You give so much back to help others in your work.
Do you ever reach points of overload, and how do you make a point to recharge at home?
I am very happy in silence, nature and the "solace of open spaces.” But I feel I am alive to be of service. I feel this deep need to help lift people up, to show each beautiful human being the face of god: their own face in the mirror of Heaven. So I am always on the balancing point of those two contradictory, but also complimentary, drives. And clarity of purpose, gratitude, daily meditation, cuddles with my husband, and epsom salt baths help!
Winter is here. Is there a favorite meal or snack you always look forward to, that you find especially nourishing in the cold months?
One thing I love on winter afternoons is a cup of steaming Rooibus Chai. It is sweet, soothing, winter warmth. I haven’t tried it yet, but I love that you posted a recipe for it:
As for meals, we always start with fresh ingredients, but in the winter we usually cook up a dish and season with digestive spices like ginger, mustard, fennel, cinnamon, cardamom, coriander, basil. That usually means soups, stews, or veggie sautés, garnished with raw greens chopped, pureed or steamed. I love a good curry and recently posted one of my favorites to my blog: http://food-alovestory.com/2014/01/17/fish-mollee/.
|Photo Credit: Food:A Love Story|
This "Detox Lentil Stew” was a hit recently at a large family gathering, and continues to be one of my favorites, http://food-alovestory.com/2013/01/14/1-day-winter-detox/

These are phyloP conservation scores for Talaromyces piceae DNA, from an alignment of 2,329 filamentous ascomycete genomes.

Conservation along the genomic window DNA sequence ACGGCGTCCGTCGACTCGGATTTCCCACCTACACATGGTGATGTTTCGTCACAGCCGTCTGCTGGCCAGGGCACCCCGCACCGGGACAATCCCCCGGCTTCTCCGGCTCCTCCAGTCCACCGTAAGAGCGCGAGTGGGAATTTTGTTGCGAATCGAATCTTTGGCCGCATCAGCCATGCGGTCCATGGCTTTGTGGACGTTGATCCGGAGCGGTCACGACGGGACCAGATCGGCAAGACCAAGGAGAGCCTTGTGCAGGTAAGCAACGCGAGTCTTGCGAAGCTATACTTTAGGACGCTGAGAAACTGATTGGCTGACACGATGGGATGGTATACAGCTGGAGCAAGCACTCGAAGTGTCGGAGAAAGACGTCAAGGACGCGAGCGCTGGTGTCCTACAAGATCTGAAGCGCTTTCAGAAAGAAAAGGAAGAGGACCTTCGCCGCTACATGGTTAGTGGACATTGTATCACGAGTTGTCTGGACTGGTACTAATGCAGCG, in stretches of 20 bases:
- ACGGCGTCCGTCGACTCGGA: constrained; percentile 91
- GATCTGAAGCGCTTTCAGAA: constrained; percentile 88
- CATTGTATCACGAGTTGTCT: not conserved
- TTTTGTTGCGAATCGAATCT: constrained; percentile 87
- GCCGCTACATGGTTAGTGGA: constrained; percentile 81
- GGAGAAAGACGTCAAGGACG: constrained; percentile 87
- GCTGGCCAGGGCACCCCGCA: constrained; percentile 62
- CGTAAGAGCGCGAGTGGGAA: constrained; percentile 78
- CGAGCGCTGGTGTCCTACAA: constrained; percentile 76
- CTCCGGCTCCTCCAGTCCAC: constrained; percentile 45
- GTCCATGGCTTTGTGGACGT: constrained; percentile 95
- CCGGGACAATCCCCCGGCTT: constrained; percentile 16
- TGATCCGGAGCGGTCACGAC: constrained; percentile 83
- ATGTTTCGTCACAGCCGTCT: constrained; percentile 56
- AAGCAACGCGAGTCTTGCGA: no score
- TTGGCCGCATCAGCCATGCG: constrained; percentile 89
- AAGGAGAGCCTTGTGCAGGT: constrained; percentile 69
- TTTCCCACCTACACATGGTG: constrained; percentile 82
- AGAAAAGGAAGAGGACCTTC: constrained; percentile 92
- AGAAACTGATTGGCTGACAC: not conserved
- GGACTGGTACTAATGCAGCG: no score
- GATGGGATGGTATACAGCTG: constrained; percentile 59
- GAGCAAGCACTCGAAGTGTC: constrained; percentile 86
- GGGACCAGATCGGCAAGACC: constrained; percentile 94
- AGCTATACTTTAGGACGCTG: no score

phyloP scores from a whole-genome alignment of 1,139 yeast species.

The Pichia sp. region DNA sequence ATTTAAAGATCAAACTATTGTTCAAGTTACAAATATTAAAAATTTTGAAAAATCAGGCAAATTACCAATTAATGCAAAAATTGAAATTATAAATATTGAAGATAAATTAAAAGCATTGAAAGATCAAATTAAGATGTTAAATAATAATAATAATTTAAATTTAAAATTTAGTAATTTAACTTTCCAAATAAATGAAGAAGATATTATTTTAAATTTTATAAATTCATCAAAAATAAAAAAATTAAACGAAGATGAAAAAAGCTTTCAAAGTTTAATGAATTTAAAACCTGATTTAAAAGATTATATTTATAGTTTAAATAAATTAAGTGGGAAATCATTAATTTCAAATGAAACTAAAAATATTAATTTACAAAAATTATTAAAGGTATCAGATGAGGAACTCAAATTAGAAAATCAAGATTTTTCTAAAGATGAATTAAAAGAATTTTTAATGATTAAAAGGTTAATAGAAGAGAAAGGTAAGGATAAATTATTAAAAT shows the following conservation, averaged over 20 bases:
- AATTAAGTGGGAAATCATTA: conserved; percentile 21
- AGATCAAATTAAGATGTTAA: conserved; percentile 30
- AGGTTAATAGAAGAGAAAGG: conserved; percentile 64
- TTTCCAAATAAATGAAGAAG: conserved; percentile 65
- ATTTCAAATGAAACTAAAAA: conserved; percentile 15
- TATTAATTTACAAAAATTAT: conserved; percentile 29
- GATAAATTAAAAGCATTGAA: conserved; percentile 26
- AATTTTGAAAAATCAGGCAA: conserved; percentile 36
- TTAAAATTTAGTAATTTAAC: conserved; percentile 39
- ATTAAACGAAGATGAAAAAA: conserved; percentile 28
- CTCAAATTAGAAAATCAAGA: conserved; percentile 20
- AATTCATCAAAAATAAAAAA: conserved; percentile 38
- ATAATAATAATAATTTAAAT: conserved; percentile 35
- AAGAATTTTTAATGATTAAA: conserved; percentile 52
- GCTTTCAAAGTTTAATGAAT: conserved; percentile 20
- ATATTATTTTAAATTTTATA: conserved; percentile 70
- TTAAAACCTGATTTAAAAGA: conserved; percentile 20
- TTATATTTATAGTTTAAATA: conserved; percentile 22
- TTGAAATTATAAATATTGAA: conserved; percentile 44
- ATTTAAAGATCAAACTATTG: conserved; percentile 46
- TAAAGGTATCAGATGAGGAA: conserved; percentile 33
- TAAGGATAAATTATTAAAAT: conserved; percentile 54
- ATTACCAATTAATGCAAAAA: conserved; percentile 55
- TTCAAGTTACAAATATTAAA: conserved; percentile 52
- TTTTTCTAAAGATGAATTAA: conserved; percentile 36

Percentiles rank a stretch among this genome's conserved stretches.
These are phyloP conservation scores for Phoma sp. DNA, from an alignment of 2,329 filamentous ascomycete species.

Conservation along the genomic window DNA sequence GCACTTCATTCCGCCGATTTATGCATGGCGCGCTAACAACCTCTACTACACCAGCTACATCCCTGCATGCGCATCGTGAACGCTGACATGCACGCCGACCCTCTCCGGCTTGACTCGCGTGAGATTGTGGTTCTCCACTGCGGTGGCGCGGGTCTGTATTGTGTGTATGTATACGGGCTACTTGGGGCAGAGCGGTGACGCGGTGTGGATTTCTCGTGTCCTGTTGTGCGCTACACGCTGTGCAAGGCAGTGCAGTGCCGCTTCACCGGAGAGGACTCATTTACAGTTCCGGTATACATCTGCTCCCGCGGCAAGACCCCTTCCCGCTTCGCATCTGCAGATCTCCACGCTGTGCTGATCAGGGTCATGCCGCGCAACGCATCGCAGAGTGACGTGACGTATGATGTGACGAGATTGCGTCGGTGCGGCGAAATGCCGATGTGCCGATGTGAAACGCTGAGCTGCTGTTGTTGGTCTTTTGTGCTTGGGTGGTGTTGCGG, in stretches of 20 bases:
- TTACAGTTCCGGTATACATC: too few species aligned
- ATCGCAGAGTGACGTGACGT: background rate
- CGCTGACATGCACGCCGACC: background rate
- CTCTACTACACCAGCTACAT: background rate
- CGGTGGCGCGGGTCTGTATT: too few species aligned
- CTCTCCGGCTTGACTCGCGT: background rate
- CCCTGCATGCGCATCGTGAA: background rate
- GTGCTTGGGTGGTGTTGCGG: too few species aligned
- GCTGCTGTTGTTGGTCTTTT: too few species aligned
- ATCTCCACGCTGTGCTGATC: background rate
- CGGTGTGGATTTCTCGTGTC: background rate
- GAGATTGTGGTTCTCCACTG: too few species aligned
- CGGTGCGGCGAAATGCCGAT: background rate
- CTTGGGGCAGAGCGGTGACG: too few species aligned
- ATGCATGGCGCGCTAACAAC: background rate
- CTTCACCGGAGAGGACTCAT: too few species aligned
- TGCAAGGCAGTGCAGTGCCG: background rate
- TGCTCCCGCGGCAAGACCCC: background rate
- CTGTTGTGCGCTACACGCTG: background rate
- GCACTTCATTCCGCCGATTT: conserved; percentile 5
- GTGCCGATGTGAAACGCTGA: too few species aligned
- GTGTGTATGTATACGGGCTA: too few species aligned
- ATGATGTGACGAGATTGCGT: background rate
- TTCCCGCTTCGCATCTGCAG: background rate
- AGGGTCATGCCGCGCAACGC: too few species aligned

If I am having people over, I might serve something like a curried pumpkin ravioli in the winter, (http://food-alovestory.com/2012/11/27/curried-pumpkin-ravioli/ ), but if I’m on my own and wanting some TLC, I’m more likely to make these yam fries,
|Photo Credit: Food:A Love Story|
That is another thing about Ayurveda: Oka Satmya is a term suggesting that foods you were raised on may have a health value for you, even if they aren’t healthy for everybody. In fact, one Ayurvedic master teacher famously said, "The best food to eat is the food your mother makes you,” reminding us that food is an expression of love, and love is one of the most powerful medicines of all.
That is one of the many reasons I called my blog Food-A Love Story!
Finally, Katie, I’d like to thank you for your beautiful blog. You inspire us with your creativity. You keep us healthy with your recipes. You keep us warm with your caring heart. You are a gem. I am so glad we’ve connected.
Do you practice yoga or follow Ayurveda principles? If so, what impact have they made on your personal well-being? What do you think of Laura's recipes? I made the detox lentil stew and loved it - it's also great for a quick but satisfying weeknight dinner. Let us know what you think in the comments below!